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Title: The knight from nowhere : a biographical case study of social mobility in Victorian Britain
Author: Powell, Victoria Elizabeth
ISNI:       0000 0004 7230 0061
Awarding Body: Birkbeck, University of London
Current Institution: Birkbeck (University of London)
Date of Award: 2018
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This study re-­examines social mobility in Victorian Britain, focusing on the experiences of the actor Henry Irving (1838-­1905). Irving rose from ‘humble’ beginnings to become one of the most respected men in Victorian society, and was the first actor to receive a knighthood. The Victorians celebrated the possibilities of social mobility, or 'self-­making' as they termed it, through independence, diligence and thrift, pointing to exemplary figureheads such as Irving. But self-­making was a cultural fantasy, and this study tracks Irving’s experiences to investigate the realities of his unusual achievement. I explore life in the rural and urban places where Irving lived, and position him within cultures of education, theatre, and artistic bohemia. In this way I signal the importance of such contexts in modulating experience, behaviour, and bodily comportment. I demonstrate that the Victorians interpreted status through the effect of the presence of the body in social interaction and understood society as consisting of two groups, the polite and the vulgar. As Irving left behind the lower middle-class social circles of his youth that conditioned and constrained his bodily practices, and entered new social circles, he changed the way he spoke, presented himself and moved his body. Without this bodily reconditioning, I argue, Irving would not have achieved what he did. This is not just a biographical narrative of one individual’s life. Rather, it is a study of the importance of the particular in historical analysis. It is about how the individual negotiated wider processes, practices and ideas in Victorian Britain, and the ways in which these factors shaped his experience. I show how a focused analysis of one man, his body, his life experiences and his representation in auto/biography can yield new insights into power relations, cultures of class, and social mobility in the Victorian period.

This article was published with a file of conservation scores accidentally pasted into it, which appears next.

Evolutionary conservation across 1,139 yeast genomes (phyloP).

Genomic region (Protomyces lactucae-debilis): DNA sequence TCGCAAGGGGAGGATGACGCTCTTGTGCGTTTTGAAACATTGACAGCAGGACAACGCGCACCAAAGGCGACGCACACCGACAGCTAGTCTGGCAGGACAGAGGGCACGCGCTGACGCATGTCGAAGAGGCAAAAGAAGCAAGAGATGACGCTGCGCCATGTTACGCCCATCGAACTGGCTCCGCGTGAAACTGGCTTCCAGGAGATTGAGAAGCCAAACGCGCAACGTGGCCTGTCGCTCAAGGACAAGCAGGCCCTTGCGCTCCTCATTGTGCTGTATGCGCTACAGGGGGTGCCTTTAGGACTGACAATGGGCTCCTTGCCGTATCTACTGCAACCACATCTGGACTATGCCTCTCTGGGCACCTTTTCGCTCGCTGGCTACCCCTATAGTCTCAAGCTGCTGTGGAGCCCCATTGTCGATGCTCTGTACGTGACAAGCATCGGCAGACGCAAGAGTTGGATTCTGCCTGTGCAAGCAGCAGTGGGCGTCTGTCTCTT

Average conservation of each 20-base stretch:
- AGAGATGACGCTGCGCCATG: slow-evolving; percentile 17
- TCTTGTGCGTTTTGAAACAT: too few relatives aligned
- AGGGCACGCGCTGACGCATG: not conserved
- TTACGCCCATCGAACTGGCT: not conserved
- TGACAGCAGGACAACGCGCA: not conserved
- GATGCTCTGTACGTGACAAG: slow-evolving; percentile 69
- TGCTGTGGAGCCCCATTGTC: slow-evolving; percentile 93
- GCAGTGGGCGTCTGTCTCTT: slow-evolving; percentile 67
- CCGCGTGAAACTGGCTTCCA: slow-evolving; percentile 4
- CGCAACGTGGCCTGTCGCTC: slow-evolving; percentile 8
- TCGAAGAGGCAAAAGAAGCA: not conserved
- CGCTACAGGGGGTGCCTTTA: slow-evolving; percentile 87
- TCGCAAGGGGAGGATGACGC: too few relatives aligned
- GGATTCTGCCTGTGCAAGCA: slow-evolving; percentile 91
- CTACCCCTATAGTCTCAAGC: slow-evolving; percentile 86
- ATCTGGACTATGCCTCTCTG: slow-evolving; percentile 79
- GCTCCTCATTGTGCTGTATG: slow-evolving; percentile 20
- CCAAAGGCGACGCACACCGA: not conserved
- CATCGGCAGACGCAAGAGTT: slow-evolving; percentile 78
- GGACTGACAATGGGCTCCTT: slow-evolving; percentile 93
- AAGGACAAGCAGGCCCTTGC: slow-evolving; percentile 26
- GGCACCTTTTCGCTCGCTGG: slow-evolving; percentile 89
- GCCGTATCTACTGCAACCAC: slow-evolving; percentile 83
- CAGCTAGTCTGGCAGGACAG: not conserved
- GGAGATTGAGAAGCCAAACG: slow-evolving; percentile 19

Supervisor: Not available Sponsor: Not available
Qualification Name: Thesis (Ph.D.) Qualification Level: Doctoral
EThOS ID:  DOI: Not available